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Why Doctors Don’t Treat Addiction

Physician training in drug and alcohol abuse is almost nonexistent. New hospital addiction residencies will help.


Mutual distrust between doctors and addicts.
Photo via thinkstockphotos

By Dirk Hanson


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What doctors don’t know about addiction could fill a book. A textbook, actually. If there is one thing most workers in the field of addiction treatment can agree upon, it is that doctors are inadequately trained to deal with addicted patients. The American Board of Addiction Medicine (A.B.A.M.) knows this is true, and will shortly begin training about 20 doctors in the first 10 accredited residency programs in the board’s history. The A.B.A.M. began operation in 2007, and currently has 2,500 certified addiction physicians. Dr. Kevin Kunz, the board’s president, said it was really quite simple--physician training in addiction medicine is almost nonexistent. “We think that medicine and the nation are now ready to address the primary care of addiction and not just the consequences,” he said.

The first residence programs will take place at St. Luke’s-Roosevelt Hospital in New York, and also at the Boston Medical Center, where researchers earlier reported that national “education on addiction is inadequate during medical training, resulting in suboptimal medical care for those at risk.” Joseph Califano Jr. of Columbia University’s National Center on Addiction and Substance Abuse told a conference: “Although doctors and nurses have the best opportunity to intervene with alcoholics and substance abusers, our research indicates they are woefully inadequate at even diagnosing someone with this disease." Surveys conducted by the center showed that 90% of primary care doctors fail to offer a diagnosis of addiction even in patients clearly displaying classic hallmarks of the condition.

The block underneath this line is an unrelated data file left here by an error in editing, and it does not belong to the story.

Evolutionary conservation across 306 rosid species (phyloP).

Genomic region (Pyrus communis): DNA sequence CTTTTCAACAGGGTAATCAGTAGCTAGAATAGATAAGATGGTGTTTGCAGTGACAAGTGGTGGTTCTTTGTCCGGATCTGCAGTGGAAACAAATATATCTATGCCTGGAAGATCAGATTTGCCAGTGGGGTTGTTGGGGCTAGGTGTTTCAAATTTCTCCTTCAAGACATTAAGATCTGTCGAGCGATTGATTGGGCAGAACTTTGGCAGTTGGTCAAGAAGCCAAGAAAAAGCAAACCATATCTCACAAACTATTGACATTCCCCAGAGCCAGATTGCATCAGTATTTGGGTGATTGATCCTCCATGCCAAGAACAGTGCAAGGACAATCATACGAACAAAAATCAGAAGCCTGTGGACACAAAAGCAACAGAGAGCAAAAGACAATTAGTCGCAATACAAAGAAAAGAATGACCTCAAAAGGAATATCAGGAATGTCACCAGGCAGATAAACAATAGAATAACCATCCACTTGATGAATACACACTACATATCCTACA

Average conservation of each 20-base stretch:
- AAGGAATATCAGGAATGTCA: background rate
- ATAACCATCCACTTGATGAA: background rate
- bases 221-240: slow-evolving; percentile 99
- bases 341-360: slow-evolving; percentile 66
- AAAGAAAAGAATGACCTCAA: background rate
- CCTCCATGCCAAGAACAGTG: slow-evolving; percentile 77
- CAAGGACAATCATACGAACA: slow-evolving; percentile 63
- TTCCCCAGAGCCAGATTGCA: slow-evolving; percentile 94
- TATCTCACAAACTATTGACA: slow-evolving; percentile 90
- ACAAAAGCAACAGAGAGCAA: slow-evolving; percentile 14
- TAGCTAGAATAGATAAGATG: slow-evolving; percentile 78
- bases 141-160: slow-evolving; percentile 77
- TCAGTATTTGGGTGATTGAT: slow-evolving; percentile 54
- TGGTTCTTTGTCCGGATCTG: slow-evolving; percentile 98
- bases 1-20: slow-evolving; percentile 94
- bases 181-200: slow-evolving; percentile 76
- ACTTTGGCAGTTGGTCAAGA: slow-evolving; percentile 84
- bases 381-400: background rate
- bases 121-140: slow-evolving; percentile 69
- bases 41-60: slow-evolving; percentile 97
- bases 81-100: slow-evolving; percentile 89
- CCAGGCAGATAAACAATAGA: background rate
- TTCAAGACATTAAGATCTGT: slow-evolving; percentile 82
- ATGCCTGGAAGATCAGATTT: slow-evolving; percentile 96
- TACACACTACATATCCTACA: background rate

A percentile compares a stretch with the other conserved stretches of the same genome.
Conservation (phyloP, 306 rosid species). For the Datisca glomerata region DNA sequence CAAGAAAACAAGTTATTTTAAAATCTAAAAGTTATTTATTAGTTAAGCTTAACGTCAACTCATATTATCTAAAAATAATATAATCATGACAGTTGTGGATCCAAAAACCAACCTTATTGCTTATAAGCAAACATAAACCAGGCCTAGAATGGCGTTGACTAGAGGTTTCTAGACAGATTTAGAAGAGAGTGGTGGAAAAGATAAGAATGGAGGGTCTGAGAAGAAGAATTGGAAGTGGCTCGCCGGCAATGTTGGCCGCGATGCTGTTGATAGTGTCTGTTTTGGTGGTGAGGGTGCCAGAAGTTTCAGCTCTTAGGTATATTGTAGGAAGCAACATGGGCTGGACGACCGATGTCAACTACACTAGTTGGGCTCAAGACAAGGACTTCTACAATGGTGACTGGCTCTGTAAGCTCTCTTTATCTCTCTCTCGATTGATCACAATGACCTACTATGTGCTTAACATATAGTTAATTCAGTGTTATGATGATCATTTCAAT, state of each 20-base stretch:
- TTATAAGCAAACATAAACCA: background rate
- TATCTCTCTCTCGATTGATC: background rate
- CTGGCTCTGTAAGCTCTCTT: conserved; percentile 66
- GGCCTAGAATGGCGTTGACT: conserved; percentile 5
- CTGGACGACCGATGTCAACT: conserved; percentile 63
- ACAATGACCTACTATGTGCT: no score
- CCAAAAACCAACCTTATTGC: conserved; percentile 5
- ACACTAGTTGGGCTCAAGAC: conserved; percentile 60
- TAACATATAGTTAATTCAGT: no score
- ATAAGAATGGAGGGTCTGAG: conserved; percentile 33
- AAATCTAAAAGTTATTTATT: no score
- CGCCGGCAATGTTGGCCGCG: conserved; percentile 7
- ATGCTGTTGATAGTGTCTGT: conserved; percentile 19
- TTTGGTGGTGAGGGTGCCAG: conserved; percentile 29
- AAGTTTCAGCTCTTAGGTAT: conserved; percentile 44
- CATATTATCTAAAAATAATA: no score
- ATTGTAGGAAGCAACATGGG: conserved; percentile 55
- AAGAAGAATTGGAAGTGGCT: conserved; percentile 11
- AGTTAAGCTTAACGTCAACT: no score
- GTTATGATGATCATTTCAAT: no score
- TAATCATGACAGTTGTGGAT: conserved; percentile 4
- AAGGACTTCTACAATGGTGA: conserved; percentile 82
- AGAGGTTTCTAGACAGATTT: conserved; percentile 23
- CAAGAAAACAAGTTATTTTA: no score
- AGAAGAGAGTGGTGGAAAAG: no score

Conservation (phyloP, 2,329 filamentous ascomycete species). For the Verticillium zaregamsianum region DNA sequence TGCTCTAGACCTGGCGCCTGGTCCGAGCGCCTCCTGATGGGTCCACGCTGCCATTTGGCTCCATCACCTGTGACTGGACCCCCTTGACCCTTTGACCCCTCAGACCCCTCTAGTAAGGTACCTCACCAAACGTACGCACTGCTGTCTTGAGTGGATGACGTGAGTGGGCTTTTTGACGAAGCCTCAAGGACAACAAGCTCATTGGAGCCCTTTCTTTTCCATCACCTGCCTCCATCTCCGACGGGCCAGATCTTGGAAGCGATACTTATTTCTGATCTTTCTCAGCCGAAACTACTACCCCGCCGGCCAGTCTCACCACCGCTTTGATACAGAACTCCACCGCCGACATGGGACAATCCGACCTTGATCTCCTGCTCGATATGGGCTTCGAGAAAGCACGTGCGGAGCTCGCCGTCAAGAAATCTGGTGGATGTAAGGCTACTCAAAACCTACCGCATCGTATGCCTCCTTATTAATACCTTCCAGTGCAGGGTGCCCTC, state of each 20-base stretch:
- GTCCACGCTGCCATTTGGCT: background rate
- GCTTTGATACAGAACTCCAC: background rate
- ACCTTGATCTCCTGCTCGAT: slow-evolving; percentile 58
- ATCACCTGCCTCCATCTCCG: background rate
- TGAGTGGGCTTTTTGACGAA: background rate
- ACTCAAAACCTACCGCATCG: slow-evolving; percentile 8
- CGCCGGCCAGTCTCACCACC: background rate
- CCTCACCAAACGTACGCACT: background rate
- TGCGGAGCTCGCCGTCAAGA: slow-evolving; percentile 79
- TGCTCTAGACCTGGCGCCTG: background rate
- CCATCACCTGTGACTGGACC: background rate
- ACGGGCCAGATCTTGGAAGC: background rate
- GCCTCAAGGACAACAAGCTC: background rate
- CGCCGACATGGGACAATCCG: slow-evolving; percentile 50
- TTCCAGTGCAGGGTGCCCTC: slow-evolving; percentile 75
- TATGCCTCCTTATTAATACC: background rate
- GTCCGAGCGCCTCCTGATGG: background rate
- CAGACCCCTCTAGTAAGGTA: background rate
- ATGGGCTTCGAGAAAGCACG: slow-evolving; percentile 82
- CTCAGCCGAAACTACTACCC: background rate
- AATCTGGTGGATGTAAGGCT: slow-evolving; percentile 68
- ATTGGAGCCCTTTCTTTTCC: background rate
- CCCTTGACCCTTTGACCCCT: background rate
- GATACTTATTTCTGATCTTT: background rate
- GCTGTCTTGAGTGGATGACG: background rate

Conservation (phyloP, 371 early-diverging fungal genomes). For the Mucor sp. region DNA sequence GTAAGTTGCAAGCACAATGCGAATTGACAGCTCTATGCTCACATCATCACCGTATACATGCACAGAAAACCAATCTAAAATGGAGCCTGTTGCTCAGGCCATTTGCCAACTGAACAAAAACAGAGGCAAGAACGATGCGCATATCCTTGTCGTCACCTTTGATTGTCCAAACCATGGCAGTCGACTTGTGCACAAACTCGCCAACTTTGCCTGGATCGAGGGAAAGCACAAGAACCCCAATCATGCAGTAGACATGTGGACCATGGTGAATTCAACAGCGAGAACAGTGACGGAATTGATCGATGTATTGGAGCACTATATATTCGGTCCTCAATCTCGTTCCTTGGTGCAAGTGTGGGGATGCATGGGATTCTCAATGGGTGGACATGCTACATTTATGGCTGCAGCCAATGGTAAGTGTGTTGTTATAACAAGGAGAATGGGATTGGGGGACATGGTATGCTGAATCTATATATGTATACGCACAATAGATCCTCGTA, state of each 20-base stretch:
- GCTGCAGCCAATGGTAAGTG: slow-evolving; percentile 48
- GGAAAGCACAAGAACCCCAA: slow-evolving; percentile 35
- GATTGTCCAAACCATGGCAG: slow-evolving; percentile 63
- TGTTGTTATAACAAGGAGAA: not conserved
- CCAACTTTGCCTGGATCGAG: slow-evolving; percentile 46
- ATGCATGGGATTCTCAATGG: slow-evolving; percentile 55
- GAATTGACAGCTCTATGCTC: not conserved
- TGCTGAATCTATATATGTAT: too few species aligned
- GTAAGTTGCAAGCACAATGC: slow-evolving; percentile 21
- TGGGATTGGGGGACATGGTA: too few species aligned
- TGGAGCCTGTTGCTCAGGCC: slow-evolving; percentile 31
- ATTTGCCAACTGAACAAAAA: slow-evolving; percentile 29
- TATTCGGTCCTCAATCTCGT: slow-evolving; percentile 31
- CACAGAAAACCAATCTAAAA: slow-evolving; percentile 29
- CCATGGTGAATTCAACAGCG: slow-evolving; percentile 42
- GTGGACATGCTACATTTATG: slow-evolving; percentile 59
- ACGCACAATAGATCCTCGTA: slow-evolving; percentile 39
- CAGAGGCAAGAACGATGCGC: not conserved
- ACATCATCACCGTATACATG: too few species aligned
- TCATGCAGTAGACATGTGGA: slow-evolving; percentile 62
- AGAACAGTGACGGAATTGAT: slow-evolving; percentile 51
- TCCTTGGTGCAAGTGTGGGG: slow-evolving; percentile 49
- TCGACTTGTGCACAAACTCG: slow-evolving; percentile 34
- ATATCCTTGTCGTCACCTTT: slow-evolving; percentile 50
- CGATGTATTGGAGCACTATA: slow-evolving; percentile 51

To be fair, however, the plight of doctors in this regard is not to be underestimated. Dr. Catherine D. DeAngelis, editor-in-chief of the Journal of the American Medical Association, told the New York Times that “caring for patients with substance abuse is one of the most difficult things I have ever had to deal with as a doctor.... When the ailment in question carries a substantial behavioral component, like substance abuse, physicians get frustrated and don’t do as well.”

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